BBurak

This blog piece is an attempt to analyze Syrian civil war ( or crisis ) from the perspective of humanitarian intervention debate. Like my previous piece, this piece has a format of an essay paper that aims to provide some terminology before the short analysis.

*Terminology:Definition of Humanitarian Intervention: Such intervention refers to actions undertaken by an organization or organizations (usually a state or a coalition of states or international organizations- like UN-) that are intended to alleviate extensive human suffering within the borders of a state. Such suffering tends to be the result of a government instigating, facilitating, or ignoring the abuse of groups falling within its jurisdiction.[1]

 

Definition of State Sovereignty: State sovereignty is the concept that stress that states are in complete and exclusive control of all the people and property within their territory. State sovereignty also includes the idea that all states are equal as states. In other words, despite their different land masses, population sizes, or financial capabilities, all states, ranging from tiny islands of Micronesia to vast expanse of Russia, have an equal right to function as a state and make decisions about what occurs within their own borders.[2] The idea of soveriegnty dates back to Westphalia Treaty in 1648. Also, today as stated in a book[3], it is noteworthy to say that globalization poses a certian degree of threat to national sovereignty. Global problems like climate change need common action and policies and states cannot act on their own freely to solve such problems.

 

*Syrian War: In 2011, just after the Arab Spring, uprisings began in Syria mostly the protests were not secterian first. The protests first begun in March 2011 with a reform demand from the Assad regime and turned to public and widesparead uprisings that spread to all of the country which demanded Basher al-Assad to resign. Assad used violence against the protesters. The majority of Syria has Sunni belief while Assad family belonged to that of Shia sect.

 

It should be noted that, the geopolitical struggle restarted between the great powers including the United States, Russia and China particularly over the Syria crisis. Iran and Hezbollah joined the war in 2013 next to the Assad forces. Iran provided the Assad regime with military and finance support. It is important to state that, the dimension of the crisis turned from regional to global with the inclusion of great powers in addition to the regional powers in the Syria crisis.

*Key actors in current Syrian deadlock: It should be said that, neither regional nor global powers have well-defined projections regarding Syria’s future. Russia has been supporting Assad regime since the onset of the war. Russia doesnt want Iran to be effective in Syria. Arab regimes follow the US line in the war scene.

 

*Humanitarian intervention discussions and state sovereignty perspective:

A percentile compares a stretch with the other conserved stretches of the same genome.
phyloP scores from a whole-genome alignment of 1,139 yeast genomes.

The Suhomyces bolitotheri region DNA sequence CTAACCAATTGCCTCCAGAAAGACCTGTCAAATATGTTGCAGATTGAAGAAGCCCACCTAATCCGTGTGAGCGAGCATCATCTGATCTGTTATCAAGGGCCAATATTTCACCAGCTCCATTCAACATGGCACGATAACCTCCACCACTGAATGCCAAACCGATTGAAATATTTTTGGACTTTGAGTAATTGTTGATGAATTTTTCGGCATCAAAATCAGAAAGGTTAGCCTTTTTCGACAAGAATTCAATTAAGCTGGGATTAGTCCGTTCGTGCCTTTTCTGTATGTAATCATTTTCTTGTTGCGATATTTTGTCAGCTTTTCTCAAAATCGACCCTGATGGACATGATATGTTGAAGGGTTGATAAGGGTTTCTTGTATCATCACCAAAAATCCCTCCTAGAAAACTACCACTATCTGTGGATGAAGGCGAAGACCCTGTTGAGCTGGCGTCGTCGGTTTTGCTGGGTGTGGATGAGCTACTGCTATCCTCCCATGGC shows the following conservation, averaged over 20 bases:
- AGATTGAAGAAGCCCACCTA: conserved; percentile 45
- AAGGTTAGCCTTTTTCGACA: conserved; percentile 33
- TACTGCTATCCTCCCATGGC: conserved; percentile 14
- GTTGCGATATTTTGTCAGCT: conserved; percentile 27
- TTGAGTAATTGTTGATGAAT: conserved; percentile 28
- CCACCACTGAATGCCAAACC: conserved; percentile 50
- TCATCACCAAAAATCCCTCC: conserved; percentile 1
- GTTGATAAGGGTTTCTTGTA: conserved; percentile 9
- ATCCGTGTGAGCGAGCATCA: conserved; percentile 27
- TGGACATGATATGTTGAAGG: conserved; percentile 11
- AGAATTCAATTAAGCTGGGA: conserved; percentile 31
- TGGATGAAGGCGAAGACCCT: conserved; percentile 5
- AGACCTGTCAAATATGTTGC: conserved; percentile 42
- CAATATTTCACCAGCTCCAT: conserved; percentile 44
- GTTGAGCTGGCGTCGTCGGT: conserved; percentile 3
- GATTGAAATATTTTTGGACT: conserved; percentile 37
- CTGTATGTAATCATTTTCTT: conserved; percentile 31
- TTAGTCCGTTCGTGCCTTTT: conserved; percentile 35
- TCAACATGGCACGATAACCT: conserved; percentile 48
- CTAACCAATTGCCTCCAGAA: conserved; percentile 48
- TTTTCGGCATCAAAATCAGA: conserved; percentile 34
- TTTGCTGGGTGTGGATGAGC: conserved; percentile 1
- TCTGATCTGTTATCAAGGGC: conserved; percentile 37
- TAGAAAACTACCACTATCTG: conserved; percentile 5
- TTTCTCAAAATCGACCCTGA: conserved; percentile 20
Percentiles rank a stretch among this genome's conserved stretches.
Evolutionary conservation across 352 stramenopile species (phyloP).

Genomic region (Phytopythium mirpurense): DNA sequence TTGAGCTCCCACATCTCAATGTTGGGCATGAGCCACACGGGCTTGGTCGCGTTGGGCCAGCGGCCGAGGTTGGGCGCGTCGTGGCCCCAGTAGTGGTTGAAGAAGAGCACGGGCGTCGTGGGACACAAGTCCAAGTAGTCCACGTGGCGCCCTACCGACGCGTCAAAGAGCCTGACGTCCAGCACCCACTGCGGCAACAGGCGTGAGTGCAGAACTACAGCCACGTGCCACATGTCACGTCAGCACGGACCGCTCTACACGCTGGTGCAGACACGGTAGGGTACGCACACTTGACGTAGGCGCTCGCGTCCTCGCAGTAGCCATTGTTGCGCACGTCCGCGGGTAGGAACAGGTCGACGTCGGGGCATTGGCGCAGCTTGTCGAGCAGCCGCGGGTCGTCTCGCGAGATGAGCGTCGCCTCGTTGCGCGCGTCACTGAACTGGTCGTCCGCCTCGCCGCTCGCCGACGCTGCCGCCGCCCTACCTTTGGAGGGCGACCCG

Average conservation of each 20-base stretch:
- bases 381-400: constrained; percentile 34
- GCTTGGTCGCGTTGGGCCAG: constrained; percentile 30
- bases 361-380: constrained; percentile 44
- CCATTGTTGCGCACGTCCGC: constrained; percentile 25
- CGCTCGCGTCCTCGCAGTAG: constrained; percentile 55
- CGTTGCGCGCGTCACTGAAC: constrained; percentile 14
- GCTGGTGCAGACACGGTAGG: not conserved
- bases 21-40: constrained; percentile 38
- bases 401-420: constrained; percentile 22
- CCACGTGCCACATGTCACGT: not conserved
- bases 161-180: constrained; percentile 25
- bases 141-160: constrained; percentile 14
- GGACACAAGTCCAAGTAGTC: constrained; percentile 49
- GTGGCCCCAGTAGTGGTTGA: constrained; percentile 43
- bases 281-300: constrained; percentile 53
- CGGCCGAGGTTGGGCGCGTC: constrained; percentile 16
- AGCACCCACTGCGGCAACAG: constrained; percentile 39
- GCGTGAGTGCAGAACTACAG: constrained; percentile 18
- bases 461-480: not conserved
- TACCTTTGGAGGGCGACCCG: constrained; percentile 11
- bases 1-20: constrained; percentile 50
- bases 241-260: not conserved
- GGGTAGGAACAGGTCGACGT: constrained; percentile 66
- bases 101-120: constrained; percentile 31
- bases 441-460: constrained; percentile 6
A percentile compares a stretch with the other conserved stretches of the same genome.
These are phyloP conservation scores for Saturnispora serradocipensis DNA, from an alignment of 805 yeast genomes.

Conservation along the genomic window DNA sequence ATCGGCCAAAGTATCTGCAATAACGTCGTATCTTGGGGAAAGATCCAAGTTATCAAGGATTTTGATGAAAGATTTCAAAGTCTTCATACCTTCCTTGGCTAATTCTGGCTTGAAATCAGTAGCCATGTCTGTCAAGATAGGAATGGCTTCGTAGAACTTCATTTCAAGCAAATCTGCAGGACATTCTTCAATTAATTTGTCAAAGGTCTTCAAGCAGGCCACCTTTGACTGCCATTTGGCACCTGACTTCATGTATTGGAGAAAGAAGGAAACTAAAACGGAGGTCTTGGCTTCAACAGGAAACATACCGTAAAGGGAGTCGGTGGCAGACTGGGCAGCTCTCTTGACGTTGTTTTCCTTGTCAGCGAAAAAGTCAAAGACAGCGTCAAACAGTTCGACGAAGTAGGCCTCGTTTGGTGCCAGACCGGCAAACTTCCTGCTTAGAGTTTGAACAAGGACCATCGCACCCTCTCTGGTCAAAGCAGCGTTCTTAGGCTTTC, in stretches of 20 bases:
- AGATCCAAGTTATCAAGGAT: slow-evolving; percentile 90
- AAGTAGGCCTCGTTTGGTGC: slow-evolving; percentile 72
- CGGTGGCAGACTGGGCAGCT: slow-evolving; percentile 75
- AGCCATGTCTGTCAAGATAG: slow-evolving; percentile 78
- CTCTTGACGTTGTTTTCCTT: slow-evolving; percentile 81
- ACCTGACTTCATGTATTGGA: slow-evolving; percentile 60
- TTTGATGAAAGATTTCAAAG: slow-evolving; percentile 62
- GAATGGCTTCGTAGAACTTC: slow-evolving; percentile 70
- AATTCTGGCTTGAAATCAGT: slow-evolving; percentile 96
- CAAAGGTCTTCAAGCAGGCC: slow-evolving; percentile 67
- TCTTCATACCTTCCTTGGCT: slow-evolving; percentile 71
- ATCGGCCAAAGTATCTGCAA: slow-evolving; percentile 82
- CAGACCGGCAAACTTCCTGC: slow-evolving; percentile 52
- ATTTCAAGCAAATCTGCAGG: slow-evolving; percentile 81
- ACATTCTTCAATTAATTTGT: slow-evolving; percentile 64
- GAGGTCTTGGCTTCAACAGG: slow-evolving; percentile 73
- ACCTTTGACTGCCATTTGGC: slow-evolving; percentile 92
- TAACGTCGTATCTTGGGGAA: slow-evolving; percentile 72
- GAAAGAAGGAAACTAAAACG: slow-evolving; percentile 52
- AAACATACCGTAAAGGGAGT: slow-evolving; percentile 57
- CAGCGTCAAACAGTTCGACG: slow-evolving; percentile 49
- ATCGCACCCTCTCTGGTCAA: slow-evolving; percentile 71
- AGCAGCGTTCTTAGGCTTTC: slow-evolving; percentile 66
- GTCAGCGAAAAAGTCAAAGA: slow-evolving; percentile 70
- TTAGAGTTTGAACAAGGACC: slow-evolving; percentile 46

It is known that the Syrian crisis paved the way for a serious humanitarian crisis and caused the death of many. Almost half of the Syrian population has been displaced since the onset of the civil war in 2012.[4] It should be stressed that, the human suffering in the Syrian crisis is a tragedy for the Syrian people, but also demonstrably a crisis of international intervention. However, The international community has failed to protect the civilians. According to the UN Under-Secretary General for Humanitarian Affairs, “the appalling suffering inflicted on ordinary women, children, and men by this conflict is completely unacceptable… words, despite their ability to shock, cannot really paint a picture of the grim and gruesome reality of Syria today.” [5] So I think humanitarian intervention is needed.

 

There is also confirmed evidence of the targeting of civilians and humanitarian workers. These constitute war crimes and Syrian case needs humanitarian intervention. A global instiution like United Nations (today it is only UN and maybe NATO) must interfere into the situation. Of course such an intervention needs negotiation only with the aim to provide peace.

 

It is a controversial issue:the relationship between state sovereignty and human rights. This is evident in the UN Charter. On the one hand, it says all members should protect their territorial integrity and independence /sovereignty in general terms; on the other hand, it underlines the value of human rights.

 

In the Syrian civil war, the UN failed to protect the civilians as noted earlier, through attaching importance to Syrian state’s sovereignty the UN should have put an end to civilian murders.

 

Lastly, it should be noted that, the advocates of humanitarian intervention see no reason why sovereignty should be absolute.[6] Factors like globalization, free trade and economic interdependence support that idea as well. I think in such war like that of Syrian case, humanitarian intervention is a must to protect civilians.

[1] https://www.britannica.com/topic/humanitarian-intervention (08.08.19)

[2] http://www.globalization101.org/the-issue-of-sovereignty/ (08.08.19)

[3] K. L. Shimko, International Relations: Perspectives and Controversies, pp.198-200

[4] https://blogofbburak.blogactiv.eu/2018/06/08/a-snapshot-of-syrian-refugees-in-turkey/ (08.10.19)

[5] https://www.e-ir.info/2014/02/11/syria-and-the-crisis-of-humanitarian-intervention/ (08. 10.19)

[6] K. L. Shimko, International Relations: Perspectives and Controversies, pp.248.

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